Growing up, I was in love with Little Joe Cartwright. How could you not be? He was so cute!
In the mid-‘60s, TV westerns were the best place to find a wagon load of gorgeous guys. My favorite was Bonanza. And not just because of the curly-haired, mischievous, and dimpled Little Joe. Some episodes I was drawn to the dark-haired handsome Adam who always dressed in black and was so wise and mature. Other times I even fell for Hoss; for such a big guy he was dadburned gentle. (Although what was the deal with their clothes? As rich as they were, you’d think the Cartwright boys could have afforded more than one outfit.)
My preferences changed weekly, depending on which of the boys was taking a girl for a buggy ride and picnic. But did you ever notice that going on a picnic with one of the Cartwright boys usually ended in death for the unlucky woman of the week? Once I realized that, I scratched that romantic scenario and moved on to the Barkley brothers over at The Big Valley.
Problem was, not one of the Barkleys alone had all the characteristics on my wish list. I yearned for the intelligence of Jarrod, the strength and raw masculinity of Nick, and the sensitivity of Heath. (Later, Heath became The Six-Million-Dollar Man, so I could have had two out of three in one package if I’d only known.)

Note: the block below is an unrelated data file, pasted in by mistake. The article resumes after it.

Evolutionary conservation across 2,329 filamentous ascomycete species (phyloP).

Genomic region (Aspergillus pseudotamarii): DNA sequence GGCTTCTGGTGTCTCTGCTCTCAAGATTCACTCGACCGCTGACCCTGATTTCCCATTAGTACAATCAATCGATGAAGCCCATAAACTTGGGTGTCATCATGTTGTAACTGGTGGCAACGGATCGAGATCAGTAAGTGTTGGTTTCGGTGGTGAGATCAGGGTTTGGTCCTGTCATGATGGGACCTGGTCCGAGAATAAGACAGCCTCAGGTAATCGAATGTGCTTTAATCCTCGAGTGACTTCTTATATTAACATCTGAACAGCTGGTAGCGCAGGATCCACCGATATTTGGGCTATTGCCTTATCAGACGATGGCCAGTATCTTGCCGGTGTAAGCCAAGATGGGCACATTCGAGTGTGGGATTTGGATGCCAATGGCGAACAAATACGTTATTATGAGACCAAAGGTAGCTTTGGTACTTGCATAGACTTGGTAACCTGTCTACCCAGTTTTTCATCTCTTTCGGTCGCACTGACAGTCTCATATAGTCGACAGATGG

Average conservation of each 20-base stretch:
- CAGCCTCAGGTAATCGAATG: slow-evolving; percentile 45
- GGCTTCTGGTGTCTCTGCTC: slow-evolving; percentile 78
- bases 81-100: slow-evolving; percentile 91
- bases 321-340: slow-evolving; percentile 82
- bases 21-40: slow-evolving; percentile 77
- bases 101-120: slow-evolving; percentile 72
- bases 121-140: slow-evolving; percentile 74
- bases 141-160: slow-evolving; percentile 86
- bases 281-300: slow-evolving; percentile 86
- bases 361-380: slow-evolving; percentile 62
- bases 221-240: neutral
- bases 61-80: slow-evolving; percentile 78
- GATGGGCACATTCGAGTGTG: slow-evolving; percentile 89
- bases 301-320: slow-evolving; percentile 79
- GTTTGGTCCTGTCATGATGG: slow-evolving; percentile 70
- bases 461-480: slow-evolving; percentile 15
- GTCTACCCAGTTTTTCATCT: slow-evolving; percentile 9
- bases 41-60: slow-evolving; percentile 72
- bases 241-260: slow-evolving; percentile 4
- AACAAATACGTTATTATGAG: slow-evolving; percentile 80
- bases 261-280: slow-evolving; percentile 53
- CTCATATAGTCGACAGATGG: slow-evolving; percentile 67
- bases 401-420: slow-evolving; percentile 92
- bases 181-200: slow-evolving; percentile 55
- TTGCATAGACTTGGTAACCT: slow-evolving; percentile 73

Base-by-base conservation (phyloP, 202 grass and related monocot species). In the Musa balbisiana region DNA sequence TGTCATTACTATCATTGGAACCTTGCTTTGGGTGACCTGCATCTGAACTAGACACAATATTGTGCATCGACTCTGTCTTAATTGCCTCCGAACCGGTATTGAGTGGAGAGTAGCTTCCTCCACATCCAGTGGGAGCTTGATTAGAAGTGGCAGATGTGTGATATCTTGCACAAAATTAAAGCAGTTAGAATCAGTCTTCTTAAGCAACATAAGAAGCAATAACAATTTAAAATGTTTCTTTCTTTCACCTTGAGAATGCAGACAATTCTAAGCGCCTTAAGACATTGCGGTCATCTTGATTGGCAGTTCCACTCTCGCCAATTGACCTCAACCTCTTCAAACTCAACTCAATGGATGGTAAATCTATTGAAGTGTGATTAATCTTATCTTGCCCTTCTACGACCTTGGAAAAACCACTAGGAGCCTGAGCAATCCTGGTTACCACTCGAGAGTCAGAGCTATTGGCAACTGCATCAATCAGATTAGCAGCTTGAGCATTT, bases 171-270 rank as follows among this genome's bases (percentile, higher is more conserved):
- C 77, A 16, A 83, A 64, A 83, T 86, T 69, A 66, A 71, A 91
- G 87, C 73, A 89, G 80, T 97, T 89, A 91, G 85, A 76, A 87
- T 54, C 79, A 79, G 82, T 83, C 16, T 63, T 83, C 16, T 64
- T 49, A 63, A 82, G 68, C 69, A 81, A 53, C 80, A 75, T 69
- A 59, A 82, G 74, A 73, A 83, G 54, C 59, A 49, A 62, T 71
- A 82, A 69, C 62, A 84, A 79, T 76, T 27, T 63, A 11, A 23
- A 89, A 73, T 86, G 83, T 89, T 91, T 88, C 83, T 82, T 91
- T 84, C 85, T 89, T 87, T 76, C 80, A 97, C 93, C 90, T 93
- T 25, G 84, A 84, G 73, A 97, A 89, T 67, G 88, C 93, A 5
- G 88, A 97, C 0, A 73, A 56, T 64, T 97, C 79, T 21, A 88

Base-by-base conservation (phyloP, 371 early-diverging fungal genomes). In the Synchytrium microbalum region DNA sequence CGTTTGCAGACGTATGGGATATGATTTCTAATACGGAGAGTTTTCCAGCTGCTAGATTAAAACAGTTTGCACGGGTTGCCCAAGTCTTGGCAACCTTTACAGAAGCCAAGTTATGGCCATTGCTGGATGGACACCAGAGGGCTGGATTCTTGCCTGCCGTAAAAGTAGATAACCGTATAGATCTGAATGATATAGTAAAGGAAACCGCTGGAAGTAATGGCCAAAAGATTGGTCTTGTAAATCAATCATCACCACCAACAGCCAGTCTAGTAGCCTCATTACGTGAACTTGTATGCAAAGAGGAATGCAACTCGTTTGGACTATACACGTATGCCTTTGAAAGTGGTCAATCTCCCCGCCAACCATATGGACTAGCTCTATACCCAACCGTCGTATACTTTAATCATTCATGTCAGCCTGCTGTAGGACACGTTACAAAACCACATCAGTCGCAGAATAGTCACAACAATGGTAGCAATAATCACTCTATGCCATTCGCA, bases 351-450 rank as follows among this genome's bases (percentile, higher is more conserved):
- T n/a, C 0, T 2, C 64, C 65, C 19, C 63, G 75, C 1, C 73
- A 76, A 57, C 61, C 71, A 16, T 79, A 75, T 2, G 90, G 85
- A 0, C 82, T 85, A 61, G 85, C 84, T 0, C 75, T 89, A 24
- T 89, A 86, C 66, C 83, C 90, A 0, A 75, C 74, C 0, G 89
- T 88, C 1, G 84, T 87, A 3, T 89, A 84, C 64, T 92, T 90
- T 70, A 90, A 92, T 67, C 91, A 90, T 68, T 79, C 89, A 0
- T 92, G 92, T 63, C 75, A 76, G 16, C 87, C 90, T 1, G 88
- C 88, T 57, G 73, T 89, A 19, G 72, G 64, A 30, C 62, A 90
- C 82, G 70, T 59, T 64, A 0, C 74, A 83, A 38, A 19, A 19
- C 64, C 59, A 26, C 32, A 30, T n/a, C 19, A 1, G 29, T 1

Finally, there was The High Chaparral with Big John Cannon, his happy-go-lucky brother, Buck, sensitive son Blue, and flirtatious brother-in-law Manolito Montoya. Manolito was the dashing and charming ladies’ man who made my heart flutter every Sunday night. But my tween heart was fickle and some weeks I’d give my heart to Big John, the gruff family patriarch who reminded me of John Wayne. And a couple times I gave it to Buck, the fighting, free-spirited, Civil War vet who deep down didn’t think he deserved the love of a good woman. I wanted to show him he did. And then of course, there was the sweet, young “Blue Boy,” always trying to prove himself to his daddy. I fell in love with his beautiful blue eyes and sweet spirit.
But it wasn’t just the guys of TV Westerns who won my tweenage heart. I also fell for the dynamic secret-agent duo in The Man From Uncle. Although Illya Kuryakin was arguably the cuter of the two with his black turtlenecks, intensity, and thatch of blonde hair, I usually swooned over the cool suaveness and sophistication of international ladies’ man Napoleon Solo in his ubiquitous suits and tuxedo. A world away from the blue-collar guys in my factory town.
And of course the crème de la creme of my romantic childhood yearnings was Davy Jones of The Monkees who made a daydream believer out of me.
What about you? Who were some of your childhood TV crushes?